More and more European cities are limiting mass tourism

12 Apr 2021Updated: 4 hours ago | 52 people are reading

More and more European cities are limiting mass tourism

More and more European cities are taking measures against mass tourism. And that while it was encouraged by the cities some ten years ago and fueled by the sharp increase in cheap flights and online tourist rentals, via platforms such as Airbnb. Over the past decade, the number of available low-cost airline seats in Europe has risen by more than 10% annually. At Airbnb, the growth rates have even tripled in five years. For example, Amsterdam and Barcelona receive 20 or more tourists per inhabitant each year. For people who live in cities, the size is full: they are increasingly asking the city authorities for measures and getting them. CNN listed a number of measures, the only question is whether they really work. © Offered by Zoover

Amsterdam and Barcelona

The municipality of Amsterdam mainly focuses on keeping annoying and nuisance tourists away and has been demanding more tourist tax since the beginning of the year. Guided tours of the Red Light District are completely prohibited from 1 April. The city itself is no longer promoted abroad. Barcelona did, however, embrace tourism again at the end of last year, following a harsh approach that meant that tourist groups were banned and illegal rentals were curbed. The Spanish city realizes that there is no stopping, but would like a different type of tourism: high-quality and sustainable. To keep Barcelona livable, for example, extra buses are used for residents to and from the beach. © Offered by Zoover Countering mass tourism in Dubrovnik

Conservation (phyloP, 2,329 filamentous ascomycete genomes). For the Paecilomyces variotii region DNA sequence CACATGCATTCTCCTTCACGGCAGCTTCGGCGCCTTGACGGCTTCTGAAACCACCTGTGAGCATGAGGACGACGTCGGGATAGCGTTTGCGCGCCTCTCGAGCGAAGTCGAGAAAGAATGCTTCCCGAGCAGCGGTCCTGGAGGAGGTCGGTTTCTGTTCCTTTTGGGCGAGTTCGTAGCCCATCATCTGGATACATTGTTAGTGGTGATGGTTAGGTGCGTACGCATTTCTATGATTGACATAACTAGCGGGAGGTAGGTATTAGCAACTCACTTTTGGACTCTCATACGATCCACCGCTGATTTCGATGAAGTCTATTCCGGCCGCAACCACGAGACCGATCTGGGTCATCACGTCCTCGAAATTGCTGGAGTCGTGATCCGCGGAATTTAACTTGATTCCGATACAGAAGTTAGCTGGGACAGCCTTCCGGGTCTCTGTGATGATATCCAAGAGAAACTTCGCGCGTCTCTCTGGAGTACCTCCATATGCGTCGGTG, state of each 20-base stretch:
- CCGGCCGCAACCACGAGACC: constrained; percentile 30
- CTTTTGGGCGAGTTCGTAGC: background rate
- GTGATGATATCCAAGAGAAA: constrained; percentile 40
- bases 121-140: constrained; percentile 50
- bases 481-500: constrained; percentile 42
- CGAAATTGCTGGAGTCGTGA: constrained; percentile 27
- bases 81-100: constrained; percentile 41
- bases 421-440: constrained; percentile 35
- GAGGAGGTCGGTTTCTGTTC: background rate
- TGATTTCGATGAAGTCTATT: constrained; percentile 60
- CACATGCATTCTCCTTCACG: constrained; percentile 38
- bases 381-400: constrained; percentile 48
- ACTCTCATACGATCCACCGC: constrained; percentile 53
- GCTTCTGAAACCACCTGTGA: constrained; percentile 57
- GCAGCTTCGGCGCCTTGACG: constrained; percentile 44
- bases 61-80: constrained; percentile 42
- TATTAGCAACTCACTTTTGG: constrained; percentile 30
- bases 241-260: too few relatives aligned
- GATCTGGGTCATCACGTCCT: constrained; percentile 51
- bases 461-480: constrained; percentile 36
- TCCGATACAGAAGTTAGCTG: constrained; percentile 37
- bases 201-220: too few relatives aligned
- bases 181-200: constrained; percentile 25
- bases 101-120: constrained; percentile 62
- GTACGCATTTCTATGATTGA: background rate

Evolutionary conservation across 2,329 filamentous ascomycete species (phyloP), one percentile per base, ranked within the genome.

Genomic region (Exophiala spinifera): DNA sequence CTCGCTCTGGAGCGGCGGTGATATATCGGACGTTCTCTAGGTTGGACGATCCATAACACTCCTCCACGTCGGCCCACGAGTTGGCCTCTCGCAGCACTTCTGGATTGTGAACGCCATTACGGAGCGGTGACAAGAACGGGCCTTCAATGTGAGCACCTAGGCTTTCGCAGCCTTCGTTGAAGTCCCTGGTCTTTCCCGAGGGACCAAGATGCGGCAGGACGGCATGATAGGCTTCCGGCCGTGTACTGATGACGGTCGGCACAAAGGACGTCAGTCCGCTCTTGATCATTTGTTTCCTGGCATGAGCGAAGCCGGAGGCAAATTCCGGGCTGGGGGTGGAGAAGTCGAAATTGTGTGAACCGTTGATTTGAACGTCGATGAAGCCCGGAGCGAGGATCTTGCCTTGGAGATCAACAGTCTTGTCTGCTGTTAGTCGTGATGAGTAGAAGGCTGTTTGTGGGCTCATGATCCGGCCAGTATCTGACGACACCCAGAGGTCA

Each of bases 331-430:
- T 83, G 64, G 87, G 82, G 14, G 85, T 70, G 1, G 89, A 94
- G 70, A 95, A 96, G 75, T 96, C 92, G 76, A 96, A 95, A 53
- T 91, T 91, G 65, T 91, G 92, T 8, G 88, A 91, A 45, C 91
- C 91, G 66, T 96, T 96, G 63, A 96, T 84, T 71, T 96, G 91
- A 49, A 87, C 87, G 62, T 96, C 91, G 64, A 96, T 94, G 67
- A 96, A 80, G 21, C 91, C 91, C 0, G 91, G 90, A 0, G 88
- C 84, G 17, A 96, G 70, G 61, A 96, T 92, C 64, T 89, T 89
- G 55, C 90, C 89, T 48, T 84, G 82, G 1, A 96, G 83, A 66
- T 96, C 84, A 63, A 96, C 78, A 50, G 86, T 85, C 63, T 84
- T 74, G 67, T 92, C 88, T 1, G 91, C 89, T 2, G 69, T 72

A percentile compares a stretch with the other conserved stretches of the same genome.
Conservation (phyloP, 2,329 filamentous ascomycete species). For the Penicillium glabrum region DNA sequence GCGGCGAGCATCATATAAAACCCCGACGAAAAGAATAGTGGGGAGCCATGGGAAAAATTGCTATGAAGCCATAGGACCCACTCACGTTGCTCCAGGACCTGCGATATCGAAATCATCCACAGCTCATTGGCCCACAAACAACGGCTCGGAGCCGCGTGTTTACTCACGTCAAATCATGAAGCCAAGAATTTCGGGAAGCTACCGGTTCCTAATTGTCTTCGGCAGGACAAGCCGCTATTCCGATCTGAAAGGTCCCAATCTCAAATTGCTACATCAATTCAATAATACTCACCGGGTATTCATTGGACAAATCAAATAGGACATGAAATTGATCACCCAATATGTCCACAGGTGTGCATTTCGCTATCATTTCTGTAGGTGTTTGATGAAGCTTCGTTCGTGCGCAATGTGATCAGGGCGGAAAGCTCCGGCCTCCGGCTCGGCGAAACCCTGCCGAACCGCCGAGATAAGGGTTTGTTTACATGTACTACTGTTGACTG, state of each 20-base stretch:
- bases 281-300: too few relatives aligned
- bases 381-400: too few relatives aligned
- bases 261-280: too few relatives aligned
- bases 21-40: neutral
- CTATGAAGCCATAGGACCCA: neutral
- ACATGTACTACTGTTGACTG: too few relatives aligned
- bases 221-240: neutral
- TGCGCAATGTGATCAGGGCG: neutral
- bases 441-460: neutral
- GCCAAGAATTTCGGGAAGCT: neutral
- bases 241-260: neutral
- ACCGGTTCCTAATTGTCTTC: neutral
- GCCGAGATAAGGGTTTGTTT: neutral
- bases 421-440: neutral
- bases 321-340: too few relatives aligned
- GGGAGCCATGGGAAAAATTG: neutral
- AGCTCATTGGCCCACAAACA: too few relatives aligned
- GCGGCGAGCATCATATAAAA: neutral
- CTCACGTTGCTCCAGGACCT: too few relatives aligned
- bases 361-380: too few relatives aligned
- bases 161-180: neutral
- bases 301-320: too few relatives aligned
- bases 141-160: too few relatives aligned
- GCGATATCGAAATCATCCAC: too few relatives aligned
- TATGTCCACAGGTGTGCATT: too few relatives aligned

Venice and Dubrovnik

Italy seems to have declared war on mass tourism in Venice. In addition to a city tax, this year also requires access to day trippers. The price doubles on busy days. The intention is that the entrance fee flows to the residents. For example, they then have to pay less tax for the collection of household waste. Dubrovnik also deals with mass tourism. 80% of the souvenir stalls are already closed and the number of cruise ships is limited to two per day. Earlier, new tourist restaurants were not allowed in the Croatian city. Source: ANP